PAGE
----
By Martin Lindstrom, Patricia B. Seybold
An international marketing research firm spent one year studying the habits of children 8 to 14 years old (dubbed tweens) in 11 countries to determine their relationships with brand-name products and services.
This book draws on that study to explore the buying habits of a highly impatient, technology-savvy generation used to exposure to local and international brands, some 8,000 brands a day. In a world of instant communication, brands offer familiarity and security, according to the marketers, who sort tweens into four categories: fringes, influencers, conformers, and passives.
Among the findings: nearly half the world's urban tweens have access to the Internet, 20 percent own mobile phones, 10 percent have personal Web sites, and nearly half frequently download music. Marketers are making the adjustment, including planting false Web sites meant to look like amateur sites developed by tweens. Each chapter ends with a summary and action points for marketers. Although the book is aimed at marketers, parents and educators--and tweens themselves--will find much fascinating information here. Vanessa Bush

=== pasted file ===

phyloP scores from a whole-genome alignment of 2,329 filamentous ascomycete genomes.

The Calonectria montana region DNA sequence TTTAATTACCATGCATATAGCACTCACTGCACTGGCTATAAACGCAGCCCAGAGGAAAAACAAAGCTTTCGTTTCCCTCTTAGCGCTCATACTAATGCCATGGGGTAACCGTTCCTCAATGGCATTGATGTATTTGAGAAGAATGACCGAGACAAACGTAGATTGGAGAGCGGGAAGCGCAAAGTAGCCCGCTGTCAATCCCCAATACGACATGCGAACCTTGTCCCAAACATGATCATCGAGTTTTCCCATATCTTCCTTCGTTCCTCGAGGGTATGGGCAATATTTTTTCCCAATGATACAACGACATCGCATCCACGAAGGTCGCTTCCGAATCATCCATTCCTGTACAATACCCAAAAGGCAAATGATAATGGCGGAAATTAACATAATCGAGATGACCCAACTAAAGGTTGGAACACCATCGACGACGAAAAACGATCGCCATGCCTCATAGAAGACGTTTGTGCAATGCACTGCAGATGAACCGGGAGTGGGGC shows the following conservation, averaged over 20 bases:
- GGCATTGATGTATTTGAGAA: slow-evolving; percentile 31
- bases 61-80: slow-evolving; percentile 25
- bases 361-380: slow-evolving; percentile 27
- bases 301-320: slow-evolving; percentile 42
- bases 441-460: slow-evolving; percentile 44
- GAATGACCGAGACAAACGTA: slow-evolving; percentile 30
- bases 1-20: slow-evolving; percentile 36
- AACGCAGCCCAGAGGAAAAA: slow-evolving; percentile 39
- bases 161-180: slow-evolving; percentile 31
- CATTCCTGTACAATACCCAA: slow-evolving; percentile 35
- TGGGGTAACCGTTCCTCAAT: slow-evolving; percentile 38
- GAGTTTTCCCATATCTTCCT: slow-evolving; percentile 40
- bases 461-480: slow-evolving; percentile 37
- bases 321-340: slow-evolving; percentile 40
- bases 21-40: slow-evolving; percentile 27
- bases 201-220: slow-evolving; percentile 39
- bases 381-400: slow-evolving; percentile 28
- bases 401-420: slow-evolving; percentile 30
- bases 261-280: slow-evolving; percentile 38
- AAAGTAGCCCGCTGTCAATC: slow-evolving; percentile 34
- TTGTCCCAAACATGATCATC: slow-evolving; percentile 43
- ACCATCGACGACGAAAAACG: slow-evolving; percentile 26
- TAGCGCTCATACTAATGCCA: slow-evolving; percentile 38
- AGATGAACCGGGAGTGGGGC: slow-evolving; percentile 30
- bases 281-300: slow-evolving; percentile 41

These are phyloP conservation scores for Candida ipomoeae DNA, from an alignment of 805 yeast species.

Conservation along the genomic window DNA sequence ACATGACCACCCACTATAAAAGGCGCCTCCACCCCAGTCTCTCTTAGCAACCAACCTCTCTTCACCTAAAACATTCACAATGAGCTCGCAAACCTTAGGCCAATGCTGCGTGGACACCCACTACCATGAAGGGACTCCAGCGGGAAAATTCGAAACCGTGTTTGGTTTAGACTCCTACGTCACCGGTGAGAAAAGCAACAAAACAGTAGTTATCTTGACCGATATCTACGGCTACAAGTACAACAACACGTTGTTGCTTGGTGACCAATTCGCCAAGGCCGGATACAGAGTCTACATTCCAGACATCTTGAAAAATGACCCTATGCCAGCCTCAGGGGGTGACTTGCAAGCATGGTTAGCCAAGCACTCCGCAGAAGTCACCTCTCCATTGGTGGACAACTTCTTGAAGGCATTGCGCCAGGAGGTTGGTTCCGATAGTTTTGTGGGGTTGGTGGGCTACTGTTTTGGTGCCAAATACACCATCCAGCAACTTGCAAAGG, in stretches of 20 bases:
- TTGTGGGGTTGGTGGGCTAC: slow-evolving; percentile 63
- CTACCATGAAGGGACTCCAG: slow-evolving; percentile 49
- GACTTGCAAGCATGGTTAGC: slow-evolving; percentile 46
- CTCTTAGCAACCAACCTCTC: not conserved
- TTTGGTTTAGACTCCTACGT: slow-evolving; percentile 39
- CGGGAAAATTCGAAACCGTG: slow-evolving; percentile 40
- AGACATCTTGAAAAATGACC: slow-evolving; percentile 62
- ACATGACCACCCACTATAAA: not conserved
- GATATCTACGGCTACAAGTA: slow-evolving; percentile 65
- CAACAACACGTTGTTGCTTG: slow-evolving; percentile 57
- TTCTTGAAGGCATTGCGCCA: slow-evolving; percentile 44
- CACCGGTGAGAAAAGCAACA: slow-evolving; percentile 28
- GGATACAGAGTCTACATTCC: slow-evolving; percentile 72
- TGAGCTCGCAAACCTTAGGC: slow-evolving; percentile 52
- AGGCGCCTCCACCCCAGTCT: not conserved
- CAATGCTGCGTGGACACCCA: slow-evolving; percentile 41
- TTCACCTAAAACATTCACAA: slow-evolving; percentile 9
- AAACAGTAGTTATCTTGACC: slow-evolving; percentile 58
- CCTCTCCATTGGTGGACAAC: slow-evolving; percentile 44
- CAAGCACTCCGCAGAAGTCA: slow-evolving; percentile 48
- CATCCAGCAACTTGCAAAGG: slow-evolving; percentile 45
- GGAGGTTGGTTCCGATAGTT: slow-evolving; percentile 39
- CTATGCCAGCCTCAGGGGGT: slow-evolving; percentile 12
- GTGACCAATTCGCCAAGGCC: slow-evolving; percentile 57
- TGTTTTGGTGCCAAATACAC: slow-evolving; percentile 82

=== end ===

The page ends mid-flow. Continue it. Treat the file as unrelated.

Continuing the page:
[INTERVIEW WITH PATRICIA SEYBOLD
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